The both demand and supply reflect on house price and as all markets equilibrium price in London property market will happen at the price that matches current demand to accessible supply (Montiel, 2005). In the short run, supply is moderately inelastic given that it requires a long time to manufacture new houses. Henceforth, the increments demand have a particularly enormous impact on house price. Over time, demand for lodging in the UK has risen consistently while the supply has stayed stable (Montiel, 2005). UK house building lately has been one of the least in Europe, and this has added to the rising level of UK average house price. 

e.     Equilibrium Price and Quantity 

Balance between demand and supply results to the equilibrium price and quantity.

High prices, in the property market are a reflection of the connection of strong demand and inadequate supply (Mankiw, 2009). For instance, at current the market price, an increase in demand for the number of houses increases prices when fixed supply. Thus, the equilibrium of price and quantity can only be reached when houses supplied are equal to the demand needed. 

Demographic Demand Pattern and Expatriate Demand Pattern for Rental Property Market in London 

The demand for rental property market in London by expatriates continues to increase because it is their preferred choice. Savills World Research (2013) decrease in UK buyers has resulted to an increase in international purchases. The influx in overseas wealth has resulted to the increased demand for rental property in the UK. The report by Savills World Research (2013) has indicated that 46%) of Prime London sales and 65% of resales in London are made to international buyers. Trends in overseas buyers are presented in figure 2 below.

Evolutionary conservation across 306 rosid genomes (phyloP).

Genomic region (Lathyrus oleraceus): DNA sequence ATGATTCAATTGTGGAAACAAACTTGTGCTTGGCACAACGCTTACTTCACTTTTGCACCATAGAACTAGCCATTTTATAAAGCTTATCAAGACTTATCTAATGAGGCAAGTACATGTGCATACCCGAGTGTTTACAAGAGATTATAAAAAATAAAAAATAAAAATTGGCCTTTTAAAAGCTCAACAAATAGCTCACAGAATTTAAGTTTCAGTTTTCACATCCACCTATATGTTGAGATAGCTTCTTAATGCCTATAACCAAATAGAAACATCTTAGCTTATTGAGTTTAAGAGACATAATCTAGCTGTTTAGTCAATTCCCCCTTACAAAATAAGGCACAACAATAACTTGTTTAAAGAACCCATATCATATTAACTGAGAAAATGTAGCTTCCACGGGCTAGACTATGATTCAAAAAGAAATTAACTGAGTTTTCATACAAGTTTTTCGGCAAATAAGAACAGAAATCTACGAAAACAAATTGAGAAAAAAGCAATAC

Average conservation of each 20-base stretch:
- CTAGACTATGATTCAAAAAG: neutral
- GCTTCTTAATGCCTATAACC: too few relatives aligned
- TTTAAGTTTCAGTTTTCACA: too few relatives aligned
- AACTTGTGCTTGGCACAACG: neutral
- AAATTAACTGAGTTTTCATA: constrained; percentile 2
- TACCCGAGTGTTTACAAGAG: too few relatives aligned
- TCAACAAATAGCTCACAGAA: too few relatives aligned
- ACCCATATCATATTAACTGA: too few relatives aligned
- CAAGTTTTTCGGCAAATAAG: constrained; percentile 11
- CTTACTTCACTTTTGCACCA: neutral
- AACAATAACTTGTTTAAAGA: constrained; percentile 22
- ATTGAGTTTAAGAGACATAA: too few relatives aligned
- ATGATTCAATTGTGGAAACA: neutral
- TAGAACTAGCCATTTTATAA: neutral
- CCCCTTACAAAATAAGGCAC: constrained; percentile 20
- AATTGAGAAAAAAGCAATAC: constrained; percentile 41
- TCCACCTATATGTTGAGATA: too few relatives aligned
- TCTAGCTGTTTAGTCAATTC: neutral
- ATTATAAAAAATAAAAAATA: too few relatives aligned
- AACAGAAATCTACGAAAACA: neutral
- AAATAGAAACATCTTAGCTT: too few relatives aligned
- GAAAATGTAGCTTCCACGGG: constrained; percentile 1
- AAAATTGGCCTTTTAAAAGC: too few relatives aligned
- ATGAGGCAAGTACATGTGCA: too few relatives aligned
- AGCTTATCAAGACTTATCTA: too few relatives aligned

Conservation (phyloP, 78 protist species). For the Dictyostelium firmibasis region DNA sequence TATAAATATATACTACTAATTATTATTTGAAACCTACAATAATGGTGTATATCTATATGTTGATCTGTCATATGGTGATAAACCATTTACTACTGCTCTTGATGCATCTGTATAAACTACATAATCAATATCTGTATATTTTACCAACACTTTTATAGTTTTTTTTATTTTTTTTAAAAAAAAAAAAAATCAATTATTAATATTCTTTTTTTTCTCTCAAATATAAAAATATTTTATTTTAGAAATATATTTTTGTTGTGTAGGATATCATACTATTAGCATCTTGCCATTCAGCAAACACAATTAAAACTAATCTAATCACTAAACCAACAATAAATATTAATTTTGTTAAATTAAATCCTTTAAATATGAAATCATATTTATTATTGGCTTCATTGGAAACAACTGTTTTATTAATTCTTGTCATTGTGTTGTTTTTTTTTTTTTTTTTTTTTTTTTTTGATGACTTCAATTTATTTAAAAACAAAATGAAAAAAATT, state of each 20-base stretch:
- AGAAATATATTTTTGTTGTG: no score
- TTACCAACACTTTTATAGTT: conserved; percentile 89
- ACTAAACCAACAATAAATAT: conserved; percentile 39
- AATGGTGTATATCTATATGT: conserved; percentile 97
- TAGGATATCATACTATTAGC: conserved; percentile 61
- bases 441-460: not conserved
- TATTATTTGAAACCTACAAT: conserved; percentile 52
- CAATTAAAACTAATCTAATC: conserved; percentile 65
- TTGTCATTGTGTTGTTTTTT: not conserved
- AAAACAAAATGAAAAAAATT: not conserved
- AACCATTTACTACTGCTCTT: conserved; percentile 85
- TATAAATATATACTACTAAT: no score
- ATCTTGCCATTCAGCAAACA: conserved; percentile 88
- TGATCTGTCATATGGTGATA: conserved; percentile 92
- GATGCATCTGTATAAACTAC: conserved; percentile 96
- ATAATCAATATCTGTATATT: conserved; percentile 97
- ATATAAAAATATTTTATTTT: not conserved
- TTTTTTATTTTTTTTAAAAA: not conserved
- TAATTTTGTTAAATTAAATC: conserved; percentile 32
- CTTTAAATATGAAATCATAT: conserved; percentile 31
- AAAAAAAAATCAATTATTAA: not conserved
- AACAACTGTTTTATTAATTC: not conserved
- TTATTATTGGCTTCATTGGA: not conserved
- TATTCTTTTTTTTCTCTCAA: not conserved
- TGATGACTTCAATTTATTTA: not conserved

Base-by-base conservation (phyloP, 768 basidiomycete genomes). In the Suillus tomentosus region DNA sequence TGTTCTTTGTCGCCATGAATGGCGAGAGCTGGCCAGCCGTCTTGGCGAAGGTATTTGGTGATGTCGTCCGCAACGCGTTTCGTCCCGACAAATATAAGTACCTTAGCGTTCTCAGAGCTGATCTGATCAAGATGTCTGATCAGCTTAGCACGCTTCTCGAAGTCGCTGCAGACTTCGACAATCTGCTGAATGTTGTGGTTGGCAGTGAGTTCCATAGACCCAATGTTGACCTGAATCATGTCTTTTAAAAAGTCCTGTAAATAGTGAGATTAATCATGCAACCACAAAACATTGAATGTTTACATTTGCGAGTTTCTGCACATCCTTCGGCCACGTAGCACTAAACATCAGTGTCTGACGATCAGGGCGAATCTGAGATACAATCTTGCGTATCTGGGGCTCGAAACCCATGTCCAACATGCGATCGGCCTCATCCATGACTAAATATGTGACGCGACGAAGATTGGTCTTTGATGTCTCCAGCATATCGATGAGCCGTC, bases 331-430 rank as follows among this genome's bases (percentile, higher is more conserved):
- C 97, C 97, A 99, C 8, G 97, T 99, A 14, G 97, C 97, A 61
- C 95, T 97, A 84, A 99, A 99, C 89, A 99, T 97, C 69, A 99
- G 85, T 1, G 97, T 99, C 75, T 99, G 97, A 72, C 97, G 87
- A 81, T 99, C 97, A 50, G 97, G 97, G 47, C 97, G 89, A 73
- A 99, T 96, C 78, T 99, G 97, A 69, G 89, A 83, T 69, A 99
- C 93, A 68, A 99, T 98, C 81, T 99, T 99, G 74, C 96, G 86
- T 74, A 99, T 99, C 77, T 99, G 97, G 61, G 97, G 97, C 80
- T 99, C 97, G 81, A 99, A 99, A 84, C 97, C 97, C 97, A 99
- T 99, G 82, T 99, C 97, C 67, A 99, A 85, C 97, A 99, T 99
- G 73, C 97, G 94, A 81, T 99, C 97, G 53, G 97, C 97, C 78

Figure 2: Trends in overseas buyers. Source: Savills World Research (2013) 

The figure 2 shows between 2005 and 2014, the demand for property in London increased from 23% to 40%. This is as a result of increased number of expatriates working and living in the UK. While the population of UK continues to increase, White British and other demographics have continued to exit London (Easton, 2013). The shift has been driven by the need for low prices properties outside London. 

Explanation of Possible Causes for and Effects of Shifts in Demand & Supply 

Speculation/buy to let: in spite of the volatile nature of the London’s housing market, housing continues to be an increasingly good investment (Pettinger, 2015). The returns related to purchase of a house are consistently high and have outperformed the stock market. As a result, the demand has shifted to the right, while supply has remained constant. For instance, in London, the demand for houses is high, especially from foreign nationals. The speculative increase in demand has been linked to increase in the high house prices, which are unsustainable and more likely to fall (Pettinger, 2015). However, the housing market in London is strongly priced, thus outperforming other regions. 

Relatively Low Interest rates: Low interest rates have increased house prices in the short term, making purchase of houses attractive compared to renting.

 Figure 3: UK Lending Rates: Source: Pettinger (2015).